Now, I will talk about our achievements in the past year and the challenges for the coming year. Over the past year, we have handled three broad themes, namely, strengthening the competitiveness of Japan's financial and capital markets, better regulation, which may be regarded as part of the strengthening of the market competitiveness, and response to the global market turmoil triggered by the subprime mortgage problem. As you know, the FSA has three major administrative purposes, namely, stabilizing the financial system, enhancing the protection of users and their convenience and establishing a fair and transparent market. In the new program year, we will strive to contribute to achieving these purposes. I believe that we have made substantial progress with regard to all of the themes I have mentioned; whether it be strengthening the competitiveness of Japan's financial and capital markets, better regulation or response to the subprime mortgage problem, and I feel that some effects have been achieved. Although I believe that appropriate measures have been taken against the subprime mortgage problem, we will have to deal with all of these themes properly in the new program year. Regarding the strengthening of the competitiveness of the financial and capital markets and better regulation in particular, we are now at a stage in which we should make sustained, enhanced efforts, so we will continue to devote ourselves to these tasks. Of course, we will also engage in various individual initiatives and deal with various specific problems over the coming year in a timely and appropriate manner.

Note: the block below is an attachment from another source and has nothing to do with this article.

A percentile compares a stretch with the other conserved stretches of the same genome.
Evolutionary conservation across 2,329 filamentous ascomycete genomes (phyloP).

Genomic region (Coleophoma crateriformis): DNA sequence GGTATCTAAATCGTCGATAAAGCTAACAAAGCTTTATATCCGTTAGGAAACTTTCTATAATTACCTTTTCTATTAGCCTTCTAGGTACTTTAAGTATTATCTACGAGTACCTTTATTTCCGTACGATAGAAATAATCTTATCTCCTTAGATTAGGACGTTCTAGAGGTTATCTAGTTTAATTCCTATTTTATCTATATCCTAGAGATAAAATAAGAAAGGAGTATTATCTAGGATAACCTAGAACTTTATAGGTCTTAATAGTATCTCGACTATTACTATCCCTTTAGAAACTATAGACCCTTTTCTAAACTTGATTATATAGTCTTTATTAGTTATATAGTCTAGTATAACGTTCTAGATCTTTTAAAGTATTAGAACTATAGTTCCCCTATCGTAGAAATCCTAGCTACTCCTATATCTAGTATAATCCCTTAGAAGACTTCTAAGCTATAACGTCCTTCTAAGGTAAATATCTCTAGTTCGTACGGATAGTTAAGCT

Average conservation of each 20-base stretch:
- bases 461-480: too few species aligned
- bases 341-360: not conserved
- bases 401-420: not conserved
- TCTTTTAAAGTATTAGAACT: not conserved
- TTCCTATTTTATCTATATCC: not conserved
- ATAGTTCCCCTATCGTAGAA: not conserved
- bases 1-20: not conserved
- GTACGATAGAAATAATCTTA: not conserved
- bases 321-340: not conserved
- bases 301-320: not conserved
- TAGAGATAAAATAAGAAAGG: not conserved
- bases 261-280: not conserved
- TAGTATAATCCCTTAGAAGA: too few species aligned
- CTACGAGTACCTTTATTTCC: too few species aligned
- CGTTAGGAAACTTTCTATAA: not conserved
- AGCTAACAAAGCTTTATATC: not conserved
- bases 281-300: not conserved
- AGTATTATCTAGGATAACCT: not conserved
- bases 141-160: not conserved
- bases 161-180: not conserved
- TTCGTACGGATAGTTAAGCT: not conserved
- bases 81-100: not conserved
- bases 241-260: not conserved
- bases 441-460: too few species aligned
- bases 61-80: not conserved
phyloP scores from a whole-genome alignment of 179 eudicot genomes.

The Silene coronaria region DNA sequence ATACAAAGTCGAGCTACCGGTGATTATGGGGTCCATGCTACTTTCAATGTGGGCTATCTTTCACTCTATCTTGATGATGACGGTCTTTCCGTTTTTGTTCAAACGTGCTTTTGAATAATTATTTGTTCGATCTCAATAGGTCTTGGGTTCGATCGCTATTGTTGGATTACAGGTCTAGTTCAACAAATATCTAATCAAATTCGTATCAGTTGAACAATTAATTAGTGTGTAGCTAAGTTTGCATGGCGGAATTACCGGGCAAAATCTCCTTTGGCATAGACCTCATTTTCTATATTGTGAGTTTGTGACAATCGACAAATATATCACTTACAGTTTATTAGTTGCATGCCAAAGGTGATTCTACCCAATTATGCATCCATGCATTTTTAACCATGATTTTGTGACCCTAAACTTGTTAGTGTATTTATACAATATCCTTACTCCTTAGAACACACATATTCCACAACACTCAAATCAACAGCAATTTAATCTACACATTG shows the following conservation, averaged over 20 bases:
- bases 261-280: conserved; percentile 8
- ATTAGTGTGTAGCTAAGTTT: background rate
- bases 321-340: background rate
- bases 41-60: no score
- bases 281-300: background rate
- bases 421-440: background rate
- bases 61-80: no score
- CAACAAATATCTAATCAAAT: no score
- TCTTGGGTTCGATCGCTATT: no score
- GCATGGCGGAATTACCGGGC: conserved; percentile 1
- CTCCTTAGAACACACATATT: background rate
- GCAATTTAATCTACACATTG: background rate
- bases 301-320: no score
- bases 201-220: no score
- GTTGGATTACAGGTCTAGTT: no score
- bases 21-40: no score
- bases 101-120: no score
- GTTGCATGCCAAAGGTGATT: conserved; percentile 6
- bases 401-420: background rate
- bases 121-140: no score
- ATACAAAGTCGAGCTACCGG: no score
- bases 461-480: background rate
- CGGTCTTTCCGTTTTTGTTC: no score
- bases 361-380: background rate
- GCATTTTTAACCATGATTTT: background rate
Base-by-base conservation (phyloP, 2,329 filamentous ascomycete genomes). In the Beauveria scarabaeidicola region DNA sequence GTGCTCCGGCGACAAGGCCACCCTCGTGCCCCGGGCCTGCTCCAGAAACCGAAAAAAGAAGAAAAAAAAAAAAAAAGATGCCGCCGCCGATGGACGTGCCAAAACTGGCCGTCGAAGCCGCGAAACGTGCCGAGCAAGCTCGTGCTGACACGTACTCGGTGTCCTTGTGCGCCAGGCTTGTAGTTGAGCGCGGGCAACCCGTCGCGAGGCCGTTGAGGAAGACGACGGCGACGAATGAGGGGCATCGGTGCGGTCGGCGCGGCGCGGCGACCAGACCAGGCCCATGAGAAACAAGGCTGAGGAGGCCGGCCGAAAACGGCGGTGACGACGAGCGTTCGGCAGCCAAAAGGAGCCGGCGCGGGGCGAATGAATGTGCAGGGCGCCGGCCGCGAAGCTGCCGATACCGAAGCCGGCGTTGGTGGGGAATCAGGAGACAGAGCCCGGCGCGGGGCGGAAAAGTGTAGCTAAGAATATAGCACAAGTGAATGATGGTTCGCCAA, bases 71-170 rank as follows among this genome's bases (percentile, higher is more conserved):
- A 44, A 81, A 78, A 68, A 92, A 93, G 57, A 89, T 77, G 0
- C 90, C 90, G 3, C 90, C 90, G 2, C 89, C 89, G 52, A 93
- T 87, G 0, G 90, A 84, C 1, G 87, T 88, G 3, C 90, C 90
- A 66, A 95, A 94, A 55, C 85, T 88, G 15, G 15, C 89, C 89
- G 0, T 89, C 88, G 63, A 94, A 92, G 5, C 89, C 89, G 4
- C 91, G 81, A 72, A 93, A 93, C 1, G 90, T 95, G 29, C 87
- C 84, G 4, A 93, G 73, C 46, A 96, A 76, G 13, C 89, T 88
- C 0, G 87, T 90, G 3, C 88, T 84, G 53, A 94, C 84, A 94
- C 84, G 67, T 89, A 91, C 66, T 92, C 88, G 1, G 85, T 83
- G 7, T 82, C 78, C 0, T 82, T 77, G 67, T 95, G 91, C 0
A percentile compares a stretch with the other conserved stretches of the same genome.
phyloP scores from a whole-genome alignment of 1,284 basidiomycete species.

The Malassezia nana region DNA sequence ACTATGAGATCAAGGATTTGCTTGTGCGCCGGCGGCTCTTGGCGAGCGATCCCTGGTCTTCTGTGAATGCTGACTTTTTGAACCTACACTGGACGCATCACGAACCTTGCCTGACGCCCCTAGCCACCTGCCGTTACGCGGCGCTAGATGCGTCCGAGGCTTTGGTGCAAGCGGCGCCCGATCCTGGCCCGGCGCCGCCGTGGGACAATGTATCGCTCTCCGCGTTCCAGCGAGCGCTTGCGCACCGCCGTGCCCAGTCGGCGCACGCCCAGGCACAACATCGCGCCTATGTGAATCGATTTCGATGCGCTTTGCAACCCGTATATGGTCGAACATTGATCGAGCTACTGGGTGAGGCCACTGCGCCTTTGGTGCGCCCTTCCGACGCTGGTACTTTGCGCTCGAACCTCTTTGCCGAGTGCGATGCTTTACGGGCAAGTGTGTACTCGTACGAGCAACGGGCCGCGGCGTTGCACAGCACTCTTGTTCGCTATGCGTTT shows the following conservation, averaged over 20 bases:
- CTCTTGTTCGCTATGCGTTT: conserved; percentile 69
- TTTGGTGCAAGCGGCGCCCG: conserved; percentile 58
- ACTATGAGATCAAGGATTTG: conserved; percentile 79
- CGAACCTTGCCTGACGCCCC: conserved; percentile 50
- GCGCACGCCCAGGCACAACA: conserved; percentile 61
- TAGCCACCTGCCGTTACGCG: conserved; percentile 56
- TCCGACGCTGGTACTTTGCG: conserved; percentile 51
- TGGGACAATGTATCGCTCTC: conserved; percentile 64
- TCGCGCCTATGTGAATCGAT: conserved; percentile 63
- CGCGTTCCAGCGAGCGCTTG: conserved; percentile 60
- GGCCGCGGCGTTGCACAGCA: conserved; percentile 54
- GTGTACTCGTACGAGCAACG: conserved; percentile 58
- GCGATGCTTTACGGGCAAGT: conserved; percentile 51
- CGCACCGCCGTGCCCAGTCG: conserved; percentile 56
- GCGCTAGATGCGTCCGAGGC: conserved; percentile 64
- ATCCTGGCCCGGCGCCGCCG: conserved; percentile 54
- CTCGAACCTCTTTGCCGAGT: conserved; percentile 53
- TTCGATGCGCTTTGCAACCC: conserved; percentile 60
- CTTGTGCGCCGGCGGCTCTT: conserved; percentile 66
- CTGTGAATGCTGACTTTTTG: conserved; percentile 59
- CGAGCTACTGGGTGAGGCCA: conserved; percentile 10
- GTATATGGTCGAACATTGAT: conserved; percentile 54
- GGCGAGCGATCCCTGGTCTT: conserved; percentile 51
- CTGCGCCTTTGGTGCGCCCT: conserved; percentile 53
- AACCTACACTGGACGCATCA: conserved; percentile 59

I will ask you about Ashikaga Bank, which has been nationalized on a provisional basis. Tomorrow, this bank is scheduled to make a fresh start as it sheds the status of a bank under special public management. How do you feel as you look back at the period since its nationalization in November 2003? Also, what are you hoping for from the new Ashikaga Bank?
As you know, Ashikaga Bank in November 2003 reported to the government that its debts would exceed its assets and filed for bankruptcy. The government concluded that it was essential to maintain this bank's financial intermediary function in Tochigi Prefecture and surrounding areas and nationalized it on a provisional basis in an arrangement known as special public management under Item 3, Article 102 of the Deposit Insurance Act following deliberations held by the Financial System Management Council. Under a new management team, Ashikaga Bank has promoted drastic management reform, provided assistance for the rehabilitation of small and medium-size enterprises and made various efforts to improve its own business operations.